Case Presentation: A 38 year old male with a history of anxiety and hypothyroidism who received the second dose of SARS-COV2 Pfizer-Biontech vaccination 17 days prior, presented with 4 days of severe gingival bleeding after dental cleaning, epistaxis and a petechial rash of his extremities and was found to have new onset severe thrombocytopenia of 2,000/μl. Complete blood count (CBC) was normal 1 month prior. Exam revealed petechiae and ecchymoses of extremities, crusted blood on oral mucosa and normal vitals. Lab studies revealed pancytopenia, Hgb 11.2 g/dl (normocytic), low reticulocyte count 10,000/μl, WBC 2.09 K/uL, Absolute Neutrophil Count (ANC) 800/μl, PLT 2,000/μl. Hemolytic screen was negative and B12 levels were normal. Hep B, Hep C, EBV, CMV, SARS COV-2 and HIV serology were negative. Parvovirus IgG antibodies (Abs) were elevated, however IgM Abs were negative. Paroxysmal Nocturnal Hemoglobinuria assay and ANA were negative. ADAMSTS13 activity was normal. Bone marrow biopsy revealed an aplastic marrow with a cellularity of < 5% (Figure 1,2). Flow cytometry was negative for malignancy. 2 units of PLT were transfused with only transient improvement. ANC fell to 0. Acyclovir and Posacomazole were given for HSV/VSV and antifungal prophylaxis. He later developed neutropenic fever, treated with broad spectrum antibiotics. Cultures were negative and fever was thought to be due to a viral pharyngitis. He had an allohematopoietic stem cell transplant and was found to be positive as a carrier of Fanconi Anemia (FA) Type C. Prior to transplant, he was conditioned with cyclophosphamide/hATG (horse anti-thymocyte globulin). ANC improved to > 500/μl 19 days post-transplant. Intermittent G-CSF/GM-CSF injections were also given.
Discussion: Aplastic anemia (AA) is characterized by pancytopenia, variable bone-marrow hypocellularity, and the absence of underlying malignant or myeloproliferative disease (1). It can be classified as non-severe, severe or very severe based on the Camitta criteria. Very severe AA as in our case, ANC counts are < 200/μl. Causes include drugs, toxins, viral infections, autoimmune disorders, inherited causes such as FA. Increasing numbers of case reports show a possible relationship of autoimmune cytopenias post COVID-19 vaccination (2,4,6). Reports of AA post COVID-19 vaccination are scarce given the recent development of mRNA vaccines. In April 2021 a 76 year old male developed severe AA one month after completion of second dose of SARS-CoV-2 Pfizer-Biontech vaccination (3). Treatment included steroids, cyclosporine and hATG with improvements in his counts initially. Our case differs given the younger age and history of being a carrier of FA Type C. It is unlikely that his bone marrow failure was primarily due to FA as he was only a carrier and bone marrow failure typically presents in the first decade of life in patients with FA (5). Though such hematological adverse effects have rarely been observed following vaccination, we have to be concerned about a causal relationship given the time course of his illness and recently normal CBC. Additionally, a thorough work up ruled out other possible causes for his AA. Regardless of this potential relationship observed, the risk-benefits of not vaccinating patients who are carriers for FA must be considered.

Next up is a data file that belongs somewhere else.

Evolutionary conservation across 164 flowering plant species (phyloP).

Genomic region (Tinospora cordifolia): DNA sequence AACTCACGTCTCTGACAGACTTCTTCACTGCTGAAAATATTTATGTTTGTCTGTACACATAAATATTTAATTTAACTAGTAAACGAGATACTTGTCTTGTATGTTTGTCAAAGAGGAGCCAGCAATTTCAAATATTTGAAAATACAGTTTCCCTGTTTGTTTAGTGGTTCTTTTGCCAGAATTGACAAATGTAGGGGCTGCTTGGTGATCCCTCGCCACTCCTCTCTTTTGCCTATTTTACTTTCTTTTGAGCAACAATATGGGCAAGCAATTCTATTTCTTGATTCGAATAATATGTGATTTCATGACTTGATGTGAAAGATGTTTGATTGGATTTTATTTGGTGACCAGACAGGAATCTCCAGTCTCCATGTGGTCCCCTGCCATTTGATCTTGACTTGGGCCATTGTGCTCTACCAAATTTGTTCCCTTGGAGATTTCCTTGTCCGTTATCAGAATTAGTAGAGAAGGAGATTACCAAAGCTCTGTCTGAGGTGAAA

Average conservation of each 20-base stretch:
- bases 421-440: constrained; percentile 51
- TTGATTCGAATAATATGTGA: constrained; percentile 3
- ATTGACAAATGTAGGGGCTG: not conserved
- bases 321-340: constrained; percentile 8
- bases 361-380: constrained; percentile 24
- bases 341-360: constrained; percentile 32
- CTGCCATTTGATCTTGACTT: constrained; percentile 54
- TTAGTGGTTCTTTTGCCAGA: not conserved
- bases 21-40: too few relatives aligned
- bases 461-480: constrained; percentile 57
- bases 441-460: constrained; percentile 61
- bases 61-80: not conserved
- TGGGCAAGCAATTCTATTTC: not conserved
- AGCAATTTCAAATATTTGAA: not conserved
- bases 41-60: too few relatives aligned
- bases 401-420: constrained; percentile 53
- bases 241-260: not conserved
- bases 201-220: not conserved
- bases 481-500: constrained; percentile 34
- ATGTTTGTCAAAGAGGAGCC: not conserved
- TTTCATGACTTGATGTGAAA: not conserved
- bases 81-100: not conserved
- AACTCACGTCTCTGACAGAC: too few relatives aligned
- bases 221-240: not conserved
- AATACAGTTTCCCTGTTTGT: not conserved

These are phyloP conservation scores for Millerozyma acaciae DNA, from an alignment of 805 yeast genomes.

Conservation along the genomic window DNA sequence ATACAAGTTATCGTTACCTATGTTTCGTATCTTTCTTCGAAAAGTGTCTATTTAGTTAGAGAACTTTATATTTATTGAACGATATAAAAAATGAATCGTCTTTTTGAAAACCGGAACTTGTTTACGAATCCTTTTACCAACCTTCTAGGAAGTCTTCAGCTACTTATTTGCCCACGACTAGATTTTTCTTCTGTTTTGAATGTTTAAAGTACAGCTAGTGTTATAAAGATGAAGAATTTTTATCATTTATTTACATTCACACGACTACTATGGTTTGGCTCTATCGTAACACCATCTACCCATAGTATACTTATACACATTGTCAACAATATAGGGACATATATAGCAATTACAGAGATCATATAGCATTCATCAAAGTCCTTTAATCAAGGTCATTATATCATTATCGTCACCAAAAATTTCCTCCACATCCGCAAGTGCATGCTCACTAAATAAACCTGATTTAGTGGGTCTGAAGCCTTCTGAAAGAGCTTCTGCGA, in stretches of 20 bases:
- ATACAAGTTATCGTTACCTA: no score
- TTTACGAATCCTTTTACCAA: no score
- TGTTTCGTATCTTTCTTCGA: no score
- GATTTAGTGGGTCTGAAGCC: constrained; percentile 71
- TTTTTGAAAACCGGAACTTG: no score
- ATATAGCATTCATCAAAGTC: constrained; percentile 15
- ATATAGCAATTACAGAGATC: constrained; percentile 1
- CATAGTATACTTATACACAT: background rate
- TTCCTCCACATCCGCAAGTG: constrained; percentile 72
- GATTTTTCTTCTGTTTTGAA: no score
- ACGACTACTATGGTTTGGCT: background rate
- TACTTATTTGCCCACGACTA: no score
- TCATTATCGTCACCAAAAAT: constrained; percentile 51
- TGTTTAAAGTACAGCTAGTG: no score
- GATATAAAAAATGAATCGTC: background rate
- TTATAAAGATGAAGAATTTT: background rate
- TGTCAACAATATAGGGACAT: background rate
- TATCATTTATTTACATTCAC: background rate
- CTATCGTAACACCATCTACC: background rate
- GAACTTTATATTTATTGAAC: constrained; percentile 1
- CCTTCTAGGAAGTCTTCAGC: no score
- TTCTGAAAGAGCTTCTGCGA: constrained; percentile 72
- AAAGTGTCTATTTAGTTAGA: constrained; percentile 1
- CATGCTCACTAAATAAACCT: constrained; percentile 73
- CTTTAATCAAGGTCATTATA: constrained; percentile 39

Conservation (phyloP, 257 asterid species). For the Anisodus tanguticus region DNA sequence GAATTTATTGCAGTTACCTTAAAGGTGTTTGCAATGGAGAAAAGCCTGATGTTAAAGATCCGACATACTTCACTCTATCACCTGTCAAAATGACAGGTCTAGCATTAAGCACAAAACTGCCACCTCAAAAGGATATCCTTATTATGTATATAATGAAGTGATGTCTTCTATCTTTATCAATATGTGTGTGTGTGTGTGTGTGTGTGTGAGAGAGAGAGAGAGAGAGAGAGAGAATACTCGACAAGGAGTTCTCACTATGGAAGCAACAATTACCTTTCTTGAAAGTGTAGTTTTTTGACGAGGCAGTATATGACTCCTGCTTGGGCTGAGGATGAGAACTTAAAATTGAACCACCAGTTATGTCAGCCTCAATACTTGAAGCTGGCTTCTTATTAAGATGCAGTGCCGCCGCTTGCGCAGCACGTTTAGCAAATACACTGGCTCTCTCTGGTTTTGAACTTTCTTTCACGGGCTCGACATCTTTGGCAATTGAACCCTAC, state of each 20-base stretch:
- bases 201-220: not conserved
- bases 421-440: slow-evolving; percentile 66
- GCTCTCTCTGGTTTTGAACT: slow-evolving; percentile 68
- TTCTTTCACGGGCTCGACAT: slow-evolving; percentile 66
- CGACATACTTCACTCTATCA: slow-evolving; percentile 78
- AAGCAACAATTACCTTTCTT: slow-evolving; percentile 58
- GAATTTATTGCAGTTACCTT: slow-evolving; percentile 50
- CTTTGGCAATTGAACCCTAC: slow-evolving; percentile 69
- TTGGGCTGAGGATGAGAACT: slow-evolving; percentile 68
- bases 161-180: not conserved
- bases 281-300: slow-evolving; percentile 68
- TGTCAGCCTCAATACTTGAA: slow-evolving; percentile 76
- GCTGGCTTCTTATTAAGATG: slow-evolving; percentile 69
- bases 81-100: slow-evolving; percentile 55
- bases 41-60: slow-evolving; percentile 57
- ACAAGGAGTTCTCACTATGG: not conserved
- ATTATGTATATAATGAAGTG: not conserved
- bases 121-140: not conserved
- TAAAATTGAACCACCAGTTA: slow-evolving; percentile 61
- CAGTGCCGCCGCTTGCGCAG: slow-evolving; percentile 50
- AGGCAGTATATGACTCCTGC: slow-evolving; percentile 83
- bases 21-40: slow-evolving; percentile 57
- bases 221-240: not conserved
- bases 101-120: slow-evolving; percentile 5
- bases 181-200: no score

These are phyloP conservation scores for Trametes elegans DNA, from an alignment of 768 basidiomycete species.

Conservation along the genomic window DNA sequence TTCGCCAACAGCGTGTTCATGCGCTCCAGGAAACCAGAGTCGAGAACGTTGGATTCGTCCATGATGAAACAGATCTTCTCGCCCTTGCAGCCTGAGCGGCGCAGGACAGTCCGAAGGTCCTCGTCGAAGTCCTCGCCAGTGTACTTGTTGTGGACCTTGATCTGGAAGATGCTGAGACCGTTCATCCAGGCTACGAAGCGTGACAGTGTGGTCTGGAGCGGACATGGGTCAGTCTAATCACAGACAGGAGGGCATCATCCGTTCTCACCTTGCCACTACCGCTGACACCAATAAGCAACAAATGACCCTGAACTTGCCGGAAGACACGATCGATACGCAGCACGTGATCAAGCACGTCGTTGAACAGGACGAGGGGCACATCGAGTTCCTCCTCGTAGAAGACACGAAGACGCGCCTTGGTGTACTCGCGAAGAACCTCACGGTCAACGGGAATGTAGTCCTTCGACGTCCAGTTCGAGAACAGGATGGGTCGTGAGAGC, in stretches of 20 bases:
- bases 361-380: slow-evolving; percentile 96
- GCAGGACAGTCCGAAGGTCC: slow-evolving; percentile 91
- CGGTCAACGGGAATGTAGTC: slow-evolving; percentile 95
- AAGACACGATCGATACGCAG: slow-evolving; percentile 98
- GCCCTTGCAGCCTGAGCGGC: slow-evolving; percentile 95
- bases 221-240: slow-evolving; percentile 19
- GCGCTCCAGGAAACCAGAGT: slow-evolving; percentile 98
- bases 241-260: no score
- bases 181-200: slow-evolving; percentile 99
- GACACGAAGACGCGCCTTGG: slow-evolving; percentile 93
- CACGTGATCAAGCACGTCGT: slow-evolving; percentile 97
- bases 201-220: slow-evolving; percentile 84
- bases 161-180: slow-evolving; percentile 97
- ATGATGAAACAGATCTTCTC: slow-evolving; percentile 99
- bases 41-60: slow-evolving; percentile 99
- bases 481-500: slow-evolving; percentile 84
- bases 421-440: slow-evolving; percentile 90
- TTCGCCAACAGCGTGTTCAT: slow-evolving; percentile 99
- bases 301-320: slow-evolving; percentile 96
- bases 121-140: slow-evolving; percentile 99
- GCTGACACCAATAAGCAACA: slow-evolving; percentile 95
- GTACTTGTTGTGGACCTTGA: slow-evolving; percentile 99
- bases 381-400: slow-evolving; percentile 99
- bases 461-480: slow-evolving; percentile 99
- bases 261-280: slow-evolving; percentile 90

Conclusions: There is increasing evidence showing a causal relationship between COVID-19 vaccinations and hematological cytopenias, more rarely AA as seen in this case. More research is needed to further clarify this observed relationship.